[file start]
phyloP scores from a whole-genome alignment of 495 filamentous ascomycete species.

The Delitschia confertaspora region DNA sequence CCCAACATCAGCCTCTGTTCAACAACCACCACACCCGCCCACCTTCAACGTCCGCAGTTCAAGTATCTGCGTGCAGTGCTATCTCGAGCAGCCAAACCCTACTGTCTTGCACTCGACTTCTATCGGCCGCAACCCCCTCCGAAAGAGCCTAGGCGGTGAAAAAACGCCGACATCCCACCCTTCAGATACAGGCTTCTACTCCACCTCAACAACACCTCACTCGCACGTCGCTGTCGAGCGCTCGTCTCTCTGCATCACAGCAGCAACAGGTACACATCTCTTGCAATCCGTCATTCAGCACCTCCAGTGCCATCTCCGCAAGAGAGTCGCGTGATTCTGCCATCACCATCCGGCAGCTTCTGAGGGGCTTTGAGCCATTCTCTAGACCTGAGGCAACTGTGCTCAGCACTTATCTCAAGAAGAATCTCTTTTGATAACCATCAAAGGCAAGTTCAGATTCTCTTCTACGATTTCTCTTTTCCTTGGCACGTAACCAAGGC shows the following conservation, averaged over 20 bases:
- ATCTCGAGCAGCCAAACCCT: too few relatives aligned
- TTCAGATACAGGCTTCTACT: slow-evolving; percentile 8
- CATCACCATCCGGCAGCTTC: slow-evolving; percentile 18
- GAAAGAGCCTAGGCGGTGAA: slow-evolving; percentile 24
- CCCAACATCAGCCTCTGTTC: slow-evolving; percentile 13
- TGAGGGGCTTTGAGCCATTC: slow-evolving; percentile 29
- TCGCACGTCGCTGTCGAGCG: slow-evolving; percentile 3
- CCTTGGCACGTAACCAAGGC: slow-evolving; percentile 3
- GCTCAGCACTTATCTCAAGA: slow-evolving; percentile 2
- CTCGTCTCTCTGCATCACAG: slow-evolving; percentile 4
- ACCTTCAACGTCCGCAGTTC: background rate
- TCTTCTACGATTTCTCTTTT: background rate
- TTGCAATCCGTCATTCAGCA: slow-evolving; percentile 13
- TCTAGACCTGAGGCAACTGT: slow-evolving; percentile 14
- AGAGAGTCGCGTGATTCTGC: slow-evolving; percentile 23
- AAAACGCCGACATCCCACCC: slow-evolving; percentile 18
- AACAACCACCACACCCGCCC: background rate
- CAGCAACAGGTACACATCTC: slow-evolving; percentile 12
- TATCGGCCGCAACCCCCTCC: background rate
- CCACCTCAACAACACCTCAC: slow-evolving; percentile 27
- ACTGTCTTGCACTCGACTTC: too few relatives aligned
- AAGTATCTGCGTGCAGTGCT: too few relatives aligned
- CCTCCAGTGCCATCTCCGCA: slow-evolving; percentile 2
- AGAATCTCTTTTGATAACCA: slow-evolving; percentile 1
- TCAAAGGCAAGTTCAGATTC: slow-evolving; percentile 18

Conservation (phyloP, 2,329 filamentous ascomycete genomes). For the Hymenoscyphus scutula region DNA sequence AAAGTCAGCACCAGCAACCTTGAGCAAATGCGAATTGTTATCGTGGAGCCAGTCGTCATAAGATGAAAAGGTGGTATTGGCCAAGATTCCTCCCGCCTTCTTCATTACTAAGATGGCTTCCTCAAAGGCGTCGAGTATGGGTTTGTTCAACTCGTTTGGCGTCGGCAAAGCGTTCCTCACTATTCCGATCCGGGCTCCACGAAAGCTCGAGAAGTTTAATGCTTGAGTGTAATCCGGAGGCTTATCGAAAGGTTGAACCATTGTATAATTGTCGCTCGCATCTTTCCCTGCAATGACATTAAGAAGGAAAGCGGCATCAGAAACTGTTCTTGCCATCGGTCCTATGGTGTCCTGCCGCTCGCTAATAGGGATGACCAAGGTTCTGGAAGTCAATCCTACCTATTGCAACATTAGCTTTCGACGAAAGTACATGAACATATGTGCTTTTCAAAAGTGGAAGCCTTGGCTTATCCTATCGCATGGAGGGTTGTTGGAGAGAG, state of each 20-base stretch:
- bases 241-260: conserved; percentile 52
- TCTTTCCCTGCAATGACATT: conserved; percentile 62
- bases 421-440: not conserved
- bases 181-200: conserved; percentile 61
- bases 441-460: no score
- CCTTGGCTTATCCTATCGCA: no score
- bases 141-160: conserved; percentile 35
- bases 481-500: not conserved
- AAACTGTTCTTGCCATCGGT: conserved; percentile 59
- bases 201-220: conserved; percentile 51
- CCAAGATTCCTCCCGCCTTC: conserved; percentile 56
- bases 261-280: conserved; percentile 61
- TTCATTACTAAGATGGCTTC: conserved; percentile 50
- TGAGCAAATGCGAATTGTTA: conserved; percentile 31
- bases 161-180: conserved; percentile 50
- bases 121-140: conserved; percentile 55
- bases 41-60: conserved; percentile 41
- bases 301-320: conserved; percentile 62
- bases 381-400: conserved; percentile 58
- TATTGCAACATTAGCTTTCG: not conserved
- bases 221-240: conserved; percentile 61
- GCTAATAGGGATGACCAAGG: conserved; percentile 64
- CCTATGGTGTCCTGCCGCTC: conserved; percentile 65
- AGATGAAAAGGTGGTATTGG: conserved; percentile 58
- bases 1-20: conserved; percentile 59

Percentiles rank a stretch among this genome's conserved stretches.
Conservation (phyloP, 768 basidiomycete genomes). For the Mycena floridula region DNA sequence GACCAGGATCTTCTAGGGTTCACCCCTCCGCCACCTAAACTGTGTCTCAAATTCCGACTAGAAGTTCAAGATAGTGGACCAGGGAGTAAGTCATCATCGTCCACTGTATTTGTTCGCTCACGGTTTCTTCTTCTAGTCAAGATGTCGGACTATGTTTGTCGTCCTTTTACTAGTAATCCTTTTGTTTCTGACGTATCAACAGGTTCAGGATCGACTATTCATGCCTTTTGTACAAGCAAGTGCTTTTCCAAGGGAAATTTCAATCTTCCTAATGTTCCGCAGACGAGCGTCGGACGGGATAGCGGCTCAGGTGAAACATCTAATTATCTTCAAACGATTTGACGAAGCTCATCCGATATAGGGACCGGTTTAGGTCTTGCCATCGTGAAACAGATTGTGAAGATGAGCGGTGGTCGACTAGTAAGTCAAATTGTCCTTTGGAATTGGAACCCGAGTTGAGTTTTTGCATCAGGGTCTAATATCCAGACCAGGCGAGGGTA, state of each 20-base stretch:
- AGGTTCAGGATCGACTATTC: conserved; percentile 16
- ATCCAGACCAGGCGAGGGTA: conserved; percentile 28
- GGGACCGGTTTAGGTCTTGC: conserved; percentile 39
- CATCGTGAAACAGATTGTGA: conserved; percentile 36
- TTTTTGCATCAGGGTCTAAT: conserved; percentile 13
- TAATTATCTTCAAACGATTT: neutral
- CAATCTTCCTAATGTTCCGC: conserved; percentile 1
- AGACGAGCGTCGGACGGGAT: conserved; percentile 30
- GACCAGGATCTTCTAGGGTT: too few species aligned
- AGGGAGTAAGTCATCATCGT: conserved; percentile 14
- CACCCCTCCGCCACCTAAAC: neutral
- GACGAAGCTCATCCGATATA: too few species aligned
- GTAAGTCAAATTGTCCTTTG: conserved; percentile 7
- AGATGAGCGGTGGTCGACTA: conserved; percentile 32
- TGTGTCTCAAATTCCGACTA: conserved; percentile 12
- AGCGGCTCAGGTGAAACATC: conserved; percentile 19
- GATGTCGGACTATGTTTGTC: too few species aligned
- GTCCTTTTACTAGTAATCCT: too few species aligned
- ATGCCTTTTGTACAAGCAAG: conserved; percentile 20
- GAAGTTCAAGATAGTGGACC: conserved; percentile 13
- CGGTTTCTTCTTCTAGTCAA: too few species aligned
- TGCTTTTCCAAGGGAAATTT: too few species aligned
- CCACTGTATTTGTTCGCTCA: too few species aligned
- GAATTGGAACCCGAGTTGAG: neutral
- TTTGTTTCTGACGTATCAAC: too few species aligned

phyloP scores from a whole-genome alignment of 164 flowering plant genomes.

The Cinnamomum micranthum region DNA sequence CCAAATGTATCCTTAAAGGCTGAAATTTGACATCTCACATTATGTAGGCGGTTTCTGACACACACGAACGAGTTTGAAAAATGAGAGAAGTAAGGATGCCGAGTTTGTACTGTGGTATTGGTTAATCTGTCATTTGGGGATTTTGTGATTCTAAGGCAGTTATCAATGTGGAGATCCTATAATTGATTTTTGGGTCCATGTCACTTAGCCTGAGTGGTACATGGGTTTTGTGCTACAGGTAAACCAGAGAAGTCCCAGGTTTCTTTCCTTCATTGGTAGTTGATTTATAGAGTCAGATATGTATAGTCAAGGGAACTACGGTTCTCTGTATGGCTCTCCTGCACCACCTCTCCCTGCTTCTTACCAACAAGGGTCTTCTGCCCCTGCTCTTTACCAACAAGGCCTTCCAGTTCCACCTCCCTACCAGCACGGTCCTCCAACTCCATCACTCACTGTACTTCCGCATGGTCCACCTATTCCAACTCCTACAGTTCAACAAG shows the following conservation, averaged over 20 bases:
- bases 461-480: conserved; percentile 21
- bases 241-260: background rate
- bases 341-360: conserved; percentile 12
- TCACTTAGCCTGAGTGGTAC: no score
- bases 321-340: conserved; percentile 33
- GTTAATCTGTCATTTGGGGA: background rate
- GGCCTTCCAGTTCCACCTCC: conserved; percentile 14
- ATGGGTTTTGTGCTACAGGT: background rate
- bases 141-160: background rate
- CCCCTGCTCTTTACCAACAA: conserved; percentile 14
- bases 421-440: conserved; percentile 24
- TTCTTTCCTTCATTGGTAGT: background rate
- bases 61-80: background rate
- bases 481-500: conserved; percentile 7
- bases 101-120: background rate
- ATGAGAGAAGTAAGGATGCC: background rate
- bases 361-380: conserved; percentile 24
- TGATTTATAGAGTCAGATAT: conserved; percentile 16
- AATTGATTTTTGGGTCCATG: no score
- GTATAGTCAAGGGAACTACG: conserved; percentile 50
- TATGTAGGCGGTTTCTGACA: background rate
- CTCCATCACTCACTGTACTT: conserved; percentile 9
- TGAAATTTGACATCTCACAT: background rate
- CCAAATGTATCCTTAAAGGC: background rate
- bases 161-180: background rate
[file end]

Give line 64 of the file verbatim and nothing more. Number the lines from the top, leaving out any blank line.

- GACCAGGATCTTCTAGGGTT: too few species aligned